And copy of the father,--eye, nose, lip,
The trick of his frown, his forehead; nay, the valley,
The pretty dimples of his chin and cheek; his smiles;
The very mould and frame of hand, nail, finger:--
And thou, good goddess Nature, which hast made it
So like to him that got it, if thou hast
The ordering of the mind too, 'mongst all colours
No yellow in't, lest she suspect, as he does,
Her children not her husband's!
A gross hag!
And, losel, thou art worthy to be hang'd
That wilt not stay her tongue.
Hang all the husbands
That cannot do that feat, you'll leave yourself
Hardly one subject.
Once more, take her hence.
A most unworthy and unnatural lord
Can do no more.
I'll have thee burn'd.
I care not.
It is an heretic that makes the fire,
Not she which burns in't. I'll not call you tyrant
But this most cruel usage of your queen,--
Not able to produce more accusation
Than your own weak-hing'd fancy,--something savours
Of tyranny, and will ignoble make you,
Yea, scandalous to the world.
On your allegiance,
Out of the chamber with her! Were I a tyrant,
Where were her life? She durst not call me so,
If she did know me one. Away with her!
I pray you, do not push me; I'll be gone.--
Look to your babe, my lord; 'tis yours: Jove send her
A better guiding spirit!--What needs these hands?
You that are thus so tender o'er his follies,
Will never do him good, not one of you.
So, so:--farewell; we are gone.
Thou, traitor, hast set on thy wife to this.-
My child?--away with't.--even thou, that hast
A heart so tender o'er it, take it hence,
And see it instantly consum'd with fire;
Even thou, and none but thou. Take it up straight:
Within this hour bring me word 'tis done,--
And by good testimony,--or I'll seize thy life,
With that thou else call'st thine. If thou refuse,
And wilt encounter with my wrath, say so;
The bastard-brains with these my proper hands
Shall I dash out. Go, take it to the fire;
For thou set'st on thy wife.
I did not, sir:
These lords, my noble fellows, if they please,
Can clear me in't.
We can:--my royal liege,
He is not guilty of her coming hither.
You're liars all.
Beseech your highness, give us better credit:
We have always truly serv'd you; and beseech
So to esteem of us: and on our knees we beg,--
As recompense of our dear services,
Past and to come,--that you do change this purpose,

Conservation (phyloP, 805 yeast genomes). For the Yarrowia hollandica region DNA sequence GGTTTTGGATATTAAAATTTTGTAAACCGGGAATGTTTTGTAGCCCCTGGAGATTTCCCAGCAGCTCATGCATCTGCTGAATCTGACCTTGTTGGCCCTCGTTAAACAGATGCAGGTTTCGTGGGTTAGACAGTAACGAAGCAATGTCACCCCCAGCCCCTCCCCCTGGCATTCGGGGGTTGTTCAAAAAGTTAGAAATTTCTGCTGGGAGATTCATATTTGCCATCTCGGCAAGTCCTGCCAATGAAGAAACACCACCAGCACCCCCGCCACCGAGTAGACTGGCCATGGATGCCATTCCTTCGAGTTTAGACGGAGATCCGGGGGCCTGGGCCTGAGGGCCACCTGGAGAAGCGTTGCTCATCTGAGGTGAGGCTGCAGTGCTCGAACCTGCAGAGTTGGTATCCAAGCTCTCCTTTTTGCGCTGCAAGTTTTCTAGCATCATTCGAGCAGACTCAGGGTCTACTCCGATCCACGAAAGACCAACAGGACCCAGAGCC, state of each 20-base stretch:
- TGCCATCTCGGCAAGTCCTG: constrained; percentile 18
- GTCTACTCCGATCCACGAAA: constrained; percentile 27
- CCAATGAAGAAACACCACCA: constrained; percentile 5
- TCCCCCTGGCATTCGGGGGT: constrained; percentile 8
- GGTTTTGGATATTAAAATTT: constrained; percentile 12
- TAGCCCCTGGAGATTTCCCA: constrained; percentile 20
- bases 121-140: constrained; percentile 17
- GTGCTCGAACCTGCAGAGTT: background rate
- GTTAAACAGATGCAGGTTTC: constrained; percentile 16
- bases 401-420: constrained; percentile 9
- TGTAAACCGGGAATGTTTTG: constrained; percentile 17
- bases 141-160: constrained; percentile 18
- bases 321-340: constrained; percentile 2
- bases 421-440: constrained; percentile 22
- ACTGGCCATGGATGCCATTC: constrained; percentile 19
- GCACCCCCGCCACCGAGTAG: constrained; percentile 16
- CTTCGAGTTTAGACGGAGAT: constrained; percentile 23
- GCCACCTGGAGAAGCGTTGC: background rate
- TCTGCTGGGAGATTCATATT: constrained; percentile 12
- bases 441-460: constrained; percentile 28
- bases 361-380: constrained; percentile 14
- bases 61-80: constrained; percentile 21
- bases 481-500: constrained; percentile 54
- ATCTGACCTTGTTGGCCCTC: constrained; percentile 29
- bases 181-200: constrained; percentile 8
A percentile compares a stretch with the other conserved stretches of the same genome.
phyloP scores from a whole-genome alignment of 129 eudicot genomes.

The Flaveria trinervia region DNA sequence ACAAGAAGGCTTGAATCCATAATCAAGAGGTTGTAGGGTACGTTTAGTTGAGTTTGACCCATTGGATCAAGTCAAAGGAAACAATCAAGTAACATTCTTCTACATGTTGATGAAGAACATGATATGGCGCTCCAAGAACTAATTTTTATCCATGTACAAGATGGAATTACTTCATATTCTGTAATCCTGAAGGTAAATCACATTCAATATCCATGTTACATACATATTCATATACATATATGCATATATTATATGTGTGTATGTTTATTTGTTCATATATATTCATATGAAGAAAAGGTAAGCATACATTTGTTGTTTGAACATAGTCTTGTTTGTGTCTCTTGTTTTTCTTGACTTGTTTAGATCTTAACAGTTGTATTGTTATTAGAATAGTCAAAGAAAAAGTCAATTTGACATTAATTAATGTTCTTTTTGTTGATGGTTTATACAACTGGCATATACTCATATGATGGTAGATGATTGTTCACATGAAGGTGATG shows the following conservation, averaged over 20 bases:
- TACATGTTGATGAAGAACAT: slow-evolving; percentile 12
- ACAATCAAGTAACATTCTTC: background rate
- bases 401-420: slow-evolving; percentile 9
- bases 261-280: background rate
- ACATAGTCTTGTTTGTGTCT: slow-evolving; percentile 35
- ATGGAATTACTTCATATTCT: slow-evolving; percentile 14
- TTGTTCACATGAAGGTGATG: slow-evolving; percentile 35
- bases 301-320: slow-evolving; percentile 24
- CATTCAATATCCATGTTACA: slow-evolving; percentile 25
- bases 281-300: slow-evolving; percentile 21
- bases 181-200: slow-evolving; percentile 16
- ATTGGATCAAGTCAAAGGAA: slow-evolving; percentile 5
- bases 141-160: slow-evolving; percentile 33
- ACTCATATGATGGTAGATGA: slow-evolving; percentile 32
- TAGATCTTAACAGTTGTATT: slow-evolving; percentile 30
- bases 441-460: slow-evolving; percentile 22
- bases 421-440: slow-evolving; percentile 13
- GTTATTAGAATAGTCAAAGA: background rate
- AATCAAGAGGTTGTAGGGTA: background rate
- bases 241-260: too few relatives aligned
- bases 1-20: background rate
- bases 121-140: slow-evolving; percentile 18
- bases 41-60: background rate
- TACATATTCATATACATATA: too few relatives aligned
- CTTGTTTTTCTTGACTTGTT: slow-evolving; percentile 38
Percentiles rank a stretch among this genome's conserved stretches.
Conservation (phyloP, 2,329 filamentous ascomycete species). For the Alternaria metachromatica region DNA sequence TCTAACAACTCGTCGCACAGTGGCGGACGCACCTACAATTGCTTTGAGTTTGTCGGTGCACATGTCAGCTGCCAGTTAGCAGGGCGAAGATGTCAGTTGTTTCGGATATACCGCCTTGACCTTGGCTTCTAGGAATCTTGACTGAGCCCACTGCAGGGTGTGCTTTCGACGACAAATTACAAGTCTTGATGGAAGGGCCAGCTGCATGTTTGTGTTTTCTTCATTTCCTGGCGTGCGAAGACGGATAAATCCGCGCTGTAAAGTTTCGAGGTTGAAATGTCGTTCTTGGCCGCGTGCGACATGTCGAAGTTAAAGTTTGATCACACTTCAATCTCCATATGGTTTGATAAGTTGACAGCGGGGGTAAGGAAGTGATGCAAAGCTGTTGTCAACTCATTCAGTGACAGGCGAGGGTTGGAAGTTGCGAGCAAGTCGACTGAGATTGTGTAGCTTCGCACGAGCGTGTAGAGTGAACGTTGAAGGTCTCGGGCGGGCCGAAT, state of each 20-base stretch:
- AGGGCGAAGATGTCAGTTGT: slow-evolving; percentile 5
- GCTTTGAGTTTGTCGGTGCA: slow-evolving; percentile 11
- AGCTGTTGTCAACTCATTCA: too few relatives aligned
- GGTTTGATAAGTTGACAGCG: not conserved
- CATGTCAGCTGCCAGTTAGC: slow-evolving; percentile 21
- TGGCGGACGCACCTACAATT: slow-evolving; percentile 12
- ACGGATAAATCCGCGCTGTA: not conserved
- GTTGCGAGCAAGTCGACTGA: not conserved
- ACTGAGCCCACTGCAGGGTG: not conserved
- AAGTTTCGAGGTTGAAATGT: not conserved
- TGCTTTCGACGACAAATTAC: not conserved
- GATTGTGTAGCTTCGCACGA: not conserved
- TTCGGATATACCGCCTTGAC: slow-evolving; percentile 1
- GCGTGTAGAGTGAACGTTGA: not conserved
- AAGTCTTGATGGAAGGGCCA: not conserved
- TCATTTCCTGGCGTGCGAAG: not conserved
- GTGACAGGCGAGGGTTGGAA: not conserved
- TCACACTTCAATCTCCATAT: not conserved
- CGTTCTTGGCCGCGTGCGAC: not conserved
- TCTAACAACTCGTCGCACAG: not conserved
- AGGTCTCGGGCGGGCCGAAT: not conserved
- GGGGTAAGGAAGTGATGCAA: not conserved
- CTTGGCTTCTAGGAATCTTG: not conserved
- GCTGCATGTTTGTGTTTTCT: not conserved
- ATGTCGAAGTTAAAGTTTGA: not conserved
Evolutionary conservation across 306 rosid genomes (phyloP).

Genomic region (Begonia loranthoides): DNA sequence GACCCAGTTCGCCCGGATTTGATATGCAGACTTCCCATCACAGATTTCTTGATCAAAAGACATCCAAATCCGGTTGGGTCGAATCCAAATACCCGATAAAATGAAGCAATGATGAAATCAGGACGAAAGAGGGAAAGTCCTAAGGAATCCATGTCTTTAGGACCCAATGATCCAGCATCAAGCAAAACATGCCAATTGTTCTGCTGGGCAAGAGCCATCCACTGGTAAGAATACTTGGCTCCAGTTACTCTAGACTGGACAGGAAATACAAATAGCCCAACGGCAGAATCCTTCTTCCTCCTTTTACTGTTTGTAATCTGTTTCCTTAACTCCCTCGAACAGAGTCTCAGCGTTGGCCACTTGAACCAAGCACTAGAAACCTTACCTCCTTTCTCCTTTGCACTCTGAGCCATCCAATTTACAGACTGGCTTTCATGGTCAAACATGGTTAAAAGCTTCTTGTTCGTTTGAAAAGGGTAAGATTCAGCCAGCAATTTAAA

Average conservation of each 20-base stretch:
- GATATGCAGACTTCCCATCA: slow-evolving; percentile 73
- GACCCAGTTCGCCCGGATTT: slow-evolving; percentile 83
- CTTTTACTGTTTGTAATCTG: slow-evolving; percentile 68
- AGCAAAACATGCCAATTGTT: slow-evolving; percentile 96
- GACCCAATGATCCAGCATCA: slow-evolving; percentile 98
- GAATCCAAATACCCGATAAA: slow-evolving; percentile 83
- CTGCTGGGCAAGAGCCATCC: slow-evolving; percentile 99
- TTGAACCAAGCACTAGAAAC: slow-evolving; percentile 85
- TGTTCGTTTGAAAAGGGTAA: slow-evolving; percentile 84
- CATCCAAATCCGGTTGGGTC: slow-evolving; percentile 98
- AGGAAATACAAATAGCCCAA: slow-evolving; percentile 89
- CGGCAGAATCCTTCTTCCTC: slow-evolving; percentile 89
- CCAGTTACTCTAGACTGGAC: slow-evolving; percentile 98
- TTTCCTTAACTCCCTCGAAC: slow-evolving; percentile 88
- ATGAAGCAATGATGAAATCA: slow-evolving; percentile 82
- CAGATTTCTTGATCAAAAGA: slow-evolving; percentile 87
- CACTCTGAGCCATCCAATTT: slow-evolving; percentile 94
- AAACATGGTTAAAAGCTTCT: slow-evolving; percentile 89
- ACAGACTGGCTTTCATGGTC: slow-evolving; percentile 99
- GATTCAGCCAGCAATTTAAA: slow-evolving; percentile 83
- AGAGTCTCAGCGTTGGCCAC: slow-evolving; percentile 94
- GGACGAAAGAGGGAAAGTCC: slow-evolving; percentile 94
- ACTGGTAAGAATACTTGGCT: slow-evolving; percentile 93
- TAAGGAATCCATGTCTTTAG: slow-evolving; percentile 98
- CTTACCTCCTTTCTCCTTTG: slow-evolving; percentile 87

Which, being so horrible, so bloody, must
Lead on to some foul issue: we all kneel.
I am a feather for each wind that blows:--
Shall I live on, to see this bastard kneel
And call me father? better burn it now,
Than curse it then. But, be it; let it live:--
It shall not neither.--[To ANTIGONUS.] You, sir, come you hither:
You that have been so tenderly officious
With Lady Margery, your midwife, there,
To save this bastard's life,--for 'tis a bastard,
So sure as this beard's grey,--what will you adventure
To save this brat's life?
Anything, my lord,
That my ability may undergo,
And nobleness impose: at least, thus much;
I'll pawn the little blood which I have left
To save the innocent:--anything possible.
It shall be possible. Swear by this sword
Thou wilt perform my bidding.
I will, my lord.
Mark, and perform it,--seest thou? for the fail
Of any point in't shall not only be
Death to thyself, but to thy lewd-tongu'd wife,
Whom for this time we pardon. We enjoin thee,
As thou art liegeman to us, that thou carry
This female bastard hence; and that thou bear it
To some remote and desert place, quite out
Of our dominions; and that there thou leave it,
Without more mercy, to it own protection
And favour of the climate. As by strange fortune
It came to us, I do in justice charge thee,
On thy soul's peril and thy body's torture,
That thou commend it strangely to some place
Where chance may nurse or end it. Take it up.
I swear to do this, though a present death
Had been more merciful.--Come on, poor babe:
Some powerful spirit instruct the kites and ravens
To be thy nurses! Wolves and bears, they say,
Casting their savageness aside, have done
Like offices of pity.--Sir, be prosperous
In more than this deed does require!--and blessing,
Against this cruelty, fight on thy side,
Poor thing, condemn'd to loss!
[Exit with the child.]
No, I'll not rear
Please your highness, posts
From those you sent to the oracle are come
An hour since: Cleomenes and Dion,
Being well arriv'd from Delphos, are both landed,
Hasting to the court.
So please you, sir, their speed
Hath been beyond account.
They have been absent: 'tis good speed; foretells
The great Apollo suddenly will have
The truth of this appear. Prepare you, lords;
Summon a session, that we may arraign
Our most disloyal lady; for, as she hath
Been publicly accus'd, so shall she have
A just and open trial. While she lives,
My heart will be a burden to me. Leave me;
And think upon my bidding.
SCENE I. Sicilia. A Street in some Town.
[Enter CLEOMENES and DION.]
The climate's delicate; the air most sweet;
Fertile the isle; the temple much surpassing
The common praise it bears.
I shall report,
For most it caught me, the celestial habits,--
Methinks I so should term them,--and the reverence
Of the grave wearers. O, the sacrifice!
How ceremonious, solemn, and unearthly,
It was i' the offering!
But of all, the burst
And the ear-deaf'ning voice o' the oracle,
Kin to Jove's thunder, so surprised my sense
That I was nothing.
If the event o' the journey
Prove as successful to the queen,--O, be't so!--
As it hath been to us rare, pleasant, speedy,
The time is worth the use on't.
Turn all to th' best! These proclamations,
So forcing faults upon Hermione,
I little like.
The violent carriage of it
Will clear or end the business: when the oracle,--